Journal... Entry 19 - Day 1
EDITOR'S NOTE: Bob Walker of Livingston, Alabama, lives in the heart of deer country, not far from the Mississippi border. He hunts almost every day of Alabama's 3 ½-month deer season, beginning with bow season on October 15th each year and ending on January 31st. Walker bags a number of deer each year and has started his own business of processing deer for hunters in his brand-new, health-inspected meathouse. You can contact Walker or his wife, Alice, at R & J Meathouse, (205) 627-4295.
QUESTION: How long have you been hunting deer?
ANSWER: About 30 years.
ANSWER: You'll see signs of the rut in this west/central part of the state as early as December 20th to 25th each year. The peak is around January 15 in Sumter County where I live. The farther and north you go in Alabama, the peak comes earlier.
QUESTION: What kind of sign are you seeing here in the middle of December?
ANSWER: I'm seeing more scrapes and more bucks. A little before the rut, does start to disappear. They hide from the bucks because they're not ready for the rut. Although the does aren't receptive, the bucks are chasing the does, especially around greenfields. You'll probably think, "Where are all the deer?" And all you'll see are small bucks. Every buck that comes into the field will run the does out.
ANSWER: Early on, I look for numbers of deer and does. Usually by then, the hunting pressure has gotten to the deer, and they'll be holding in an area that has more cover. I'll look for a feeding site with acorns that is close to a thick-cover bedding area.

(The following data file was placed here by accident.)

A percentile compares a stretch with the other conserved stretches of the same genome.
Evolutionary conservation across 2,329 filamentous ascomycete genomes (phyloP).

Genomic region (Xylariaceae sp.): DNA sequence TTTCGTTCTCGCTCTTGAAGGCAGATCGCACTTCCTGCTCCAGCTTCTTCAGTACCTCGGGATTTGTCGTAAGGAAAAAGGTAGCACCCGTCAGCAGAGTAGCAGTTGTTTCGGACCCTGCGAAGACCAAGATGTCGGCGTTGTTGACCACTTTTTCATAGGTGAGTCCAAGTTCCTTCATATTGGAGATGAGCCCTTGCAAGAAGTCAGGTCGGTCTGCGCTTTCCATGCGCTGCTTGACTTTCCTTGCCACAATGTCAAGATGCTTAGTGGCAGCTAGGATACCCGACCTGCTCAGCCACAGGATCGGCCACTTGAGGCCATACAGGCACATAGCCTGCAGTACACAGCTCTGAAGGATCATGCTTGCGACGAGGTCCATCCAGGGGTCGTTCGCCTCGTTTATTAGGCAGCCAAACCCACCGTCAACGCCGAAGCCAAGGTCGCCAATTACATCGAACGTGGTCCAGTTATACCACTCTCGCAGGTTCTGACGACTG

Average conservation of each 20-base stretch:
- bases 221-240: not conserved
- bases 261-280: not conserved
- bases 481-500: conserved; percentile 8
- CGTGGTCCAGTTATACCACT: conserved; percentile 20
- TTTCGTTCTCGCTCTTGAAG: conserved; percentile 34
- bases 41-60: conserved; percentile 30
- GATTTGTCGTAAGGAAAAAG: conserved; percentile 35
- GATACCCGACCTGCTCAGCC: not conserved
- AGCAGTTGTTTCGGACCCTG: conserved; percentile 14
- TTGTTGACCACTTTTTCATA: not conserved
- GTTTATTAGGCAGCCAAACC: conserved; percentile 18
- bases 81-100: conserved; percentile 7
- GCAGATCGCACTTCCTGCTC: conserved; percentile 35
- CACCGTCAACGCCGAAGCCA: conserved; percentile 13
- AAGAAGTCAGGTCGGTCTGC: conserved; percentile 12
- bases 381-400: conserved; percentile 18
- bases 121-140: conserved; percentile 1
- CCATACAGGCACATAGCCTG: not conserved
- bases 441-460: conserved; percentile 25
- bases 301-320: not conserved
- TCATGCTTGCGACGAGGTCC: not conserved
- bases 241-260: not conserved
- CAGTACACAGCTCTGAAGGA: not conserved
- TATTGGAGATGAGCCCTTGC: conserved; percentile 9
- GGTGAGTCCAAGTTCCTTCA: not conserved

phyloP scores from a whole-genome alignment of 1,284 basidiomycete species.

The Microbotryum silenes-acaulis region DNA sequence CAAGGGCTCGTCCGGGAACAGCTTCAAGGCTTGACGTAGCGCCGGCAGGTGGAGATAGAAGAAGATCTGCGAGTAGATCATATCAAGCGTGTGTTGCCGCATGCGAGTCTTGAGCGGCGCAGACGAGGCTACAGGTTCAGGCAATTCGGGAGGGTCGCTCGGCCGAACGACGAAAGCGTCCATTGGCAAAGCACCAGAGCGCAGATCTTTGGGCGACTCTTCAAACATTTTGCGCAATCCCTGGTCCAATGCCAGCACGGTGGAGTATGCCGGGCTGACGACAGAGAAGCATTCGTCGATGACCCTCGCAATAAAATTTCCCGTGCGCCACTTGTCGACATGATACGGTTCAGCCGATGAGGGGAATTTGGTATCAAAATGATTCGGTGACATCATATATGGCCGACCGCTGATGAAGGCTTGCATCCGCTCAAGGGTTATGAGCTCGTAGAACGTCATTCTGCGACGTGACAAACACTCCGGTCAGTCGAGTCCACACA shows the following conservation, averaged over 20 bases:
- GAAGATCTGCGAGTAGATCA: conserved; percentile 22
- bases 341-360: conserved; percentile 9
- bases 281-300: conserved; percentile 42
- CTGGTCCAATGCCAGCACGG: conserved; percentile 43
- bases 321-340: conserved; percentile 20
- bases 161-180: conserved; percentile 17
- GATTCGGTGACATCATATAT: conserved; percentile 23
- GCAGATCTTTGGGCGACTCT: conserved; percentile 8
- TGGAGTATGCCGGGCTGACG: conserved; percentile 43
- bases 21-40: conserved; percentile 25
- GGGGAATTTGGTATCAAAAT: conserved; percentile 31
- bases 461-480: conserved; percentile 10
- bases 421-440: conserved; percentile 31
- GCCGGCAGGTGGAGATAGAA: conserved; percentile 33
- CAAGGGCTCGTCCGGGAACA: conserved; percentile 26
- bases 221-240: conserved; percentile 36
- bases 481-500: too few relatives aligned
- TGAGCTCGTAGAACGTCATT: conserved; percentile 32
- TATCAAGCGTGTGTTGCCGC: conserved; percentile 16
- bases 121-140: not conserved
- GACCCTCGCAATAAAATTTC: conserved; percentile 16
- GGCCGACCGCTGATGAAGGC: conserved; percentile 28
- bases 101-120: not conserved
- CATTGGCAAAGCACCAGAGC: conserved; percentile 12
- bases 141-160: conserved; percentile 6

QUESTION: When you see a lot of does in an area with acorns and a thick-cover bedding area, how do you set up your stand to hunt a buck?
ANSWER: I either set up in a place where I can see a vast expanse of land from a distance so I can see numbers of bucks moving, or I'll choose a place where I can watch a thicket with a feeding site close by.
QUESTION: How far away do you put your tree stand from a thick-cover area?
ANSWER: If I'm rifle hunting in thick cover, I want to be as far away from the deer as I can be, usually 50 to 100 yards. I don't want to spook them. At 50 to 100 yards away, I don't have to be as worried about the wind carrying my odor to the deer.
QUESTION: If you're hunting a power line, an open field or a clearcut, how far do you get from where the deer are crossing?
ANSWER: I always try to be less than 300 yards away from where a deer moves regularly. I'd rather be under 200 yards away. A deer may be running, and you may need to go out and stop him by whistling or something else. At 300 yards, you won't stop him because by the time you whistle and the sound gets there, he'll be gone across the opening.
TOMORROW: BOB WALKER'S FAVORITE EQUIPMENT FOR HUNTING DURING THE RUT
Check back each day this week for more from Bob Walker...
Day 1 - Hunting During The Rut